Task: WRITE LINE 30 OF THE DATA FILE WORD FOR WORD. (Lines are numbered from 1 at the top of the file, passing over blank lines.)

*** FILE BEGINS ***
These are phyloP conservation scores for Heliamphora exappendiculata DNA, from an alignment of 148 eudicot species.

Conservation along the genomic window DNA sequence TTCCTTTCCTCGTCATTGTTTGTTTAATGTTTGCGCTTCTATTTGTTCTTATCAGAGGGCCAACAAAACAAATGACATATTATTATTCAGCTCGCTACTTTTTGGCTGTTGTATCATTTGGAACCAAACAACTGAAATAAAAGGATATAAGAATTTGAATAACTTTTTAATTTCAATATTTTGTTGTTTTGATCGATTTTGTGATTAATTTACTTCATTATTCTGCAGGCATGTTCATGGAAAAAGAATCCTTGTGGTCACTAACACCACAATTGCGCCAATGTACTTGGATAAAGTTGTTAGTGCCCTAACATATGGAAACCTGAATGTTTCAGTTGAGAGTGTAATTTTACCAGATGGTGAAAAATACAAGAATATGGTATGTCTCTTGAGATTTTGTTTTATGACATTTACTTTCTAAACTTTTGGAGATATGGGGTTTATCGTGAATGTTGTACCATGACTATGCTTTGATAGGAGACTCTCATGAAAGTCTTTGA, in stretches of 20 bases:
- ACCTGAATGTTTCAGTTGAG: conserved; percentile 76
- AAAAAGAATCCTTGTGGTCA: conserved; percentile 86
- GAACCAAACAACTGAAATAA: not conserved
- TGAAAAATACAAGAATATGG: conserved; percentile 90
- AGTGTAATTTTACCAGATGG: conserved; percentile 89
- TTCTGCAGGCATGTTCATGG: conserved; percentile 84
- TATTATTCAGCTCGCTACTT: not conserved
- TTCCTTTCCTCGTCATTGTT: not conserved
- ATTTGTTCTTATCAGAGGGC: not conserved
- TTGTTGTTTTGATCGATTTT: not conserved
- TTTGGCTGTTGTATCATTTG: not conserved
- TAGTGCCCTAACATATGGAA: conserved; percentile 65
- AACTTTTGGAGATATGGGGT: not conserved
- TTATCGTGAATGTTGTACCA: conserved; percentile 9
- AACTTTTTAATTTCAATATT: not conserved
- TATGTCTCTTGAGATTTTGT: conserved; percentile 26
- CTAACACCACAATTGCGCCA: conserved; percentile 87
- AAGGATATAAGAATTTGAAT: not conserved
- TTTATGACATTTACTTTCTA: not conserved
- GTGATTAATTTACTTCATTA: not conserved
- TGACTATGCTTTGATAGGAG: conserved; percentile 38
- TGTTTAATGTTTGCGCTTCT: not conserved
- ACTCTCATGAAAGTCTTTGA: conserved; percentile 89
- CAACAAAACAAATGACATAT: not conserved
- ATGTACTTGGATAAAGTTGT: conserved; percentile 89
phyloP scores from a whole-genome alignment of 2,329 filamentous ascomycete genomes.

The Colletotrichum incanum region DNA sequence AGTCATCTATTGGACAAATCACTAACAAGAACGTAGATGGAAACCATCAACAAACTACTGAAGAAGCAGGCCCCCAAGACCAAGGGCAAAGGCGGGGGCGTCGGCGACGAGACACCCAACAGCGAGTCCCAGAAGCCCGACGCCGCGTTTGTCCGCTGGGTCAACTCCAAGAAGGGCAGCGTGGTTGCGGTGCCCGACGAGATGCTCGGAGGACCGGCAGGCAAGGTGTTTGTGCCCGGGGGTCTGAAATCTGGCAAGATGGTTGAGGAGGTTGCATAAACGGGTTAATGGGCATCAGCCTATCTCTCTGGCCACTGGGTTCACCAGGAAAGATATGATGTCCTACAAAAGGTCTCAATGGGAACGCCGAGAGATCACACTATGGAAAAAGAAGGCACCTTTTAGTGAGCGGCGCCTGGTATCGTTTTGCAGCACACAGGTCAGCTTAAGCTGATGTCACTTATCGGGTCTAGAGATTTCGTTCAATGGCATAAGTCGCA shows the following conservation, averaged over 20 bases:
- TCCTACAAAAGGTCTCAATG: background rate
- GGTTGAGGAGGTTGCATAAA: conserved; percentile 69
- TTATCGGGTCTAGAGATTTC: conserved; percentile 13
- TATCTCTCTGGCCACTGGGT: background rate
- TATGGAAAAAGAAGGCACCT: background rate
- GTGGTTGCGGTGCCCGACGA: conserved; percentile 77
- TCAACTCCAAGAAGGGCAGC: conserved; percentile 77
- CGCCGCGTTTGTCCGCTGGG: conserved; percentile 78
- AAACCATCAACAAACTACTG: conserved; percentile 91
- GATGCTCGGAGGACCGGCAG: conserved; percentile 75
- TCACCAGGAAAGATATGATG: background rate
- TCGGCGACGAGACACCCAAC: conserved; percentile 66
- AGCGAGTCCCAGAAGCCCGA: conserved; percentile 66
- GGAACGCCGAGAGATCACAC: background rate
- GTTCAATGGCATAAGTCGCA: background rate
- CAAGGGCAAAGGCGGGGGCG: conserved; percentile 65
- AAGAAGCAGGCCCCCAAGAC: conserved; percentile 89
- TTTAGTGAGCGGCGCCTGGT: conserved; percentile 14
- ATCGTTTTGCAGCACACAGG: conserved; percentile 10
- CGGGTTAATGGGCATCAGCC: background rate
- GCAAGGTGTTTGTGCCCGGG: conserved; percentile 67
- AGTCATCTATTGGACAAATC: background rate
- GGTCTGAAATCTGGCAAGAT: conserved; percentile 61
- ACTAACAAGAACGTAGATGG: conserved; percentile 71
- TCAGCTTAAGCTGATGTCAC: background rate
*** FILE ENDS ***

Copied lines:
- TCCTACAAAAGGTCTCAATG: background rate